Can Pro-environmental Behavior Produce a “License” to Pollute?

October 4, 2013

By Marie Komori, Shajuti Hossain and Gabriel Goffman

Lately we have been discussing plans to study various ways that human psychology can help or hinder consumers’ energy use. One interesting topic is the differences between goal “progress” and goal “commitment”:  When people work towards a goal they feel they are making progress. Ironically, this very feeling of progress can lead many people to feel a moral license to then deviate from the goal. This applied in many contexts (e.g., dieting) and may also apply to environmental or energy efficient framework. For example, a person may work hard to bike to work every day, reducing their carbon footprint, but then because of this “green action” he/she may then reward themselves with the carbon expensive cross-country road trip. Relatedly, when people view a positive trait as innate and part about themselves they are more likely to continue the trait. If they view this trait as dependent on action, they are less committed to continue. We hope to look at different behaviors within this framework of Goal Commitment vs. Goal Progress in environmental behavior.  Do people who see their environmental behavior as commitment or progress? How can we help people feel more comitted?  More broadly how do people define environmentalism as a trait?  Maybe people define environmentalism based on their political actions. Or maybe people identify with environmentalism through being a vegetarian.  Possibly, vegetarian consumption or other environmentally conscious behavior lead people to embrace the identity as an environmentalist and leads to goal commitment.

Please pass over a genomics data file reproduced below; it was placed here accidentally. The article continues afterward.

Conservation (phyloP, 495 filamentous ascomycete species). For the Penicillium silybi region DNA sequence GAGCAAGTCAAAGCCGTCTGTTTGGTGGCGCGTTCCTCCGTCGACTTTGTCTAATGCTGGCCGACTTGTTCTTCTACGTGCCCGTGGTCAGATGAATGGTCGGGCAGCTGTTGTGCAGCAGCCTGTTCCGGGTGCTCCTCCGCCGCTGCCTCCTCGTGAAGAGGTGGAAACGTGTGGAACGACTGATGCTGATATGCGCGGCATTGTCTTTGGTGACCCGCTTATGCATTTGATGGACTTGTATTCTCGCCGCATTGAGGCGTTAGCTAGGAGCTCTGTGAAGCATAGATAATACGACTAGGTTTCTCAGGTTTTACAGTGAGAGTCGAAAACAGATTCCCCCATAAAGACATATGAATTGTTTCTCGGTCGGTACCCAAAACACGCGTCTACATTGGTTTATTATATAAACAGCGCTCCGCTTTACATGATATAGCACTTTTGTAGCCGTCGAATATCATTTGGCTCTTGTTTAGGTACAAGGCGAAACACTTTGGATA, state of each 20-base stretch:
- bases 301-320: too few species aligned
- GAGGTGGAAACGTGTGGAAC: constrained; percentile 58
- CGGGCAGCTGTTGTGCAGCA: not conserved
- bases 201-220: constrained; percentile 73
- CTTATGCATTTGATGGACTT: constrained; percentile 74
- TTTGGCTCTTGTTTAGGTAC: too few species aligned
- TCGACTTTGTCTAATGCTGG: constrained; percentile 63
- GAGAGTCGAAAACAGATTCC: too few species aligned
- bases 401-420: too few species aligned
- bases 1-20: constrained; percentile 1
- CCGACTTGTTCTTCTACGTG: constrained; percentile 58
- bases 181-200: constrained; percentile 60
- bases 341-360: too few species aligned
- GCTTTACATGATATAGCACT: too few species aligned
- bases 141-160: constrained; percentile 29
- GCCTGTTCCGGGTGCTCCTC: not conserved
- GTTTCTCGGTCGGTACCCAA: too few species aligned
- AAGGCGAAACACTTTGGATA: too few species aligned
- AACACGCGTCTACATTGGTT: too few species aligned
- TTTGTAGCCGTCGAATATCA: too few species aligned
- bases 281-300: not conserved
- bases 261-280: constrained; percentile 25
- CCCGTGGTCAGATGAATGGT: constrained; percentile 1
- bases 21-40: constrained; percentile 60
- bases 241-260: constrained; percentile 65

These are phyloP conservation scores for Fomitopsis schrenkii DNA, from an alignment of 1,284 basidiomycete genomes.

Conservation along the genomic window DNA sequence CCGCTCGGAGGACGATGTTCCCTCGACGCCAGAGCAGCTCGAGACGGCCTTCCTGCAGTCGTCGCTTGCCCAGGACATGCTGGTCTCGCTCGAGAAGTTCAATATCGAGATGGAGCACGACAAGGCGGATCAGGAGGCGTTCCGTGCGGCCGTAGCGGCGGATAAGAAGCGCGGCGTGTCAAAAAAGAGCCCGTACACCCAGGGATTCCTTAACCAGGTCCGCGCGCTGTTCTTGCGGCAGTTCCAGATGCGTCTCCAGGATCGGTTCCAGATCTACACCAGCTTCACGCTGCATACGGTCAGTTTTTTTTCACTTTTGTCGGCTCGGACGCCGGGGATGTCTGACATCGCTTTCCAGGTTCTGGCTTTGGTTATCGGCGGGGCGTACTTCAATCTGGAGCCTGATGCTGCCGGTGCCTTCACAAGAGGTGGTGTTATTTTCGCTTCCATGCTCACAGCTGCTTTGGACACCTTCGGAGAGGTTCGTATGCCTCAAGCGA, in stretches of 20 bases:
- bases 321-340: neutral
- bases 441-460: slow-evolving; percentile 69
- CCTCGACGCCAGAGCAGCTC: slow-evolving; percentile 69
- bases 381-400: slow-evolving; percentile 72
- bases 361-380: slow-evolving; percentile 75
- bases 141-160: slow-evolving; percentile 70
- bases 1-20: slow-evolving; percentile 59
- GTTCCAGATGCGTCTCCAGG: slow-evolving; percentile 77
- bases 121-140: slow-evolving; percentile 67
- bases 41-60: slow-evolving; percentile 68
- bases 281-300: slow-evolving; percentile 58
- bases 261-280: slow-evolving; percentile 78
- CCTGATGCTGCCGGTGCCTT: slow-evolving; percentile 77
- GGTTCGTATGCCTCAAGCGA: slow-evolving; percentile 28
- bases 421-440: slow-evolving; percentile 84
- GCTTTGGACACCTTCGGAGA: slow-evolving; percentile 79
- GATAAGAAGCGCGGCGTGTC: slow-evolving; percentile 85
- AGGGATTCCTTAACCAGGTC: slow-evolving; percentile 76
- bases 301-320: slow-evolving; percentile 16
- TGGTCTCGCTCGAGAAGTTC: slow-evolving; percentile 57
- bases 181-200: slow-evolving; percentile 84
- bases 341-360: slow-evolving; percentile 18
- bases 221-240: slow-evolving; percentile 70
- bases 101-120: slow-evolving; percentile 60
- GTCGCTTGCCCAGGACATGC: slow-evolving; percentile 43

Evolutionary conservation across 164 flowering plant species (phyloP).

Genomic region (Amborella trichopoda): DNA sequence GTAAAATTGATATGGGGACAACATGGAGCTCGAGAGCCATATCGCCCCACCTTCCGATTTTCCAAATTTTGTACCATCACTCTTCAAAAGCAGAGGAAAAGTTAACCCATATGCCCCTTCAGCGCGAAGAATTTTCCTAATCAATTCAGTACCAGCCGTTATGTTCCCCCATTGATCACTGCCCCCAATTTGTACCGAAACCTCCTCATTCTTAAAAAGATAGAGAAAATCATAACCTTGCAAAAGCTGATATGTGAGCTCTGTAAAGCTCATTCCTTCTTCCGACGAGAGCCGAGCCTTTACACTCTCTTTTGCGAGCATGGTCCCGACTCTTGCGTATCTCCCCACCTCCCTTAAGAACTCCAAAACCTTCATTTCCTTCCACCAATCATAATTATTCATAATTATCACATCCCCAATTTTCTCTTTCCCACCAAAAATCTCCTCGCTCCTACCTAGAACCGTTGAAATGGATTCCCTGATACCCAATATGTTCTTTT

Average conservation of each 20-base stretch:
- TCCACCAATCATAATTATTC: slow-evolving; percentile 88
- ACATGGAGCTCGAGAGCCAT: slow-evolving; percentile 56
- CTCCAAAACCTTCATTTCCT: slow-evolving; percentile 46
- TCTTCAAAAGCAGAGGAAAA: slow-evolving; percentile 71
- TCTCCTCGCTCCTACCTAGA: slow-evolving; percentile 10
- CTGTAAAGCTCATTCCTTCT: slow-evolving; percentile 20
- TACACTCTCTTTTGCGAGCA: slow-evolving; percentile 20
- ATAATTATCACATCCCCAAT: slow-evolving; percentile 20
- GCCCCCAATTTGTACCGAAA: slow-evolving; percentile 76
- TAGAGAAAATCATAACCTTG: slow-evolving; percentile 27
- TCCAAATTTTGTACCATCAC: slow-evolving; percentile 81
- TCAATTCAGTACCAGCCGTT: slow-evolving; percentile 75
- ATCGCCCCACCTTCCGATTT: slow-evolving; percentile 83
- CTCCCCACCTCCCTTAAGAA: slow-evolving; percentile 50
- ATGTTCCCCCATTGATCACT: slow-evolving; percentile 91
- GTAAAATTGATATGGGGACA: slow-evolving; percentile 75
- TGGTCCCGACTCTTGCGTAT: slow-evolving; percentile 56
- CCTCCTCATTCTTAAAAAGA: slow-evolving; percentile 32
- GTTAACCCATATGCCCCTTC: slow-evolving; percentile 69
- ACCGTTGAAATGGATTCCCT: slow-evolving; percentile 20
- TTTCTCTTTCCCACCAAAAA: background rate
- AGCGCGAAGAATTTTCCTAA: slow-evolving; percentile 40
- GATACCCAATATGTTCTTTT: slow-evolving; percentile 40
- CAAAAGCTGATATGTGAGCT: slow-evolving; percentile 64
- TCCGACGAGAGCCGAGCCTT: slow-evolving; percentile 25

We are also interested in exploring perceptions of vegetarianism and how vegetarianism justify their commitment.  Do vegetarians also feel they have an environmental moral license?  Or does vegetarian behavior became a goal commitment trait leading vegetarians to practice other environmentally beneficial activities? We hope to delve into this and many other ways that psychology influences the behavior choices people make in regards to energy use.

Project: Goals and Collective Efficacy: Routes to Energy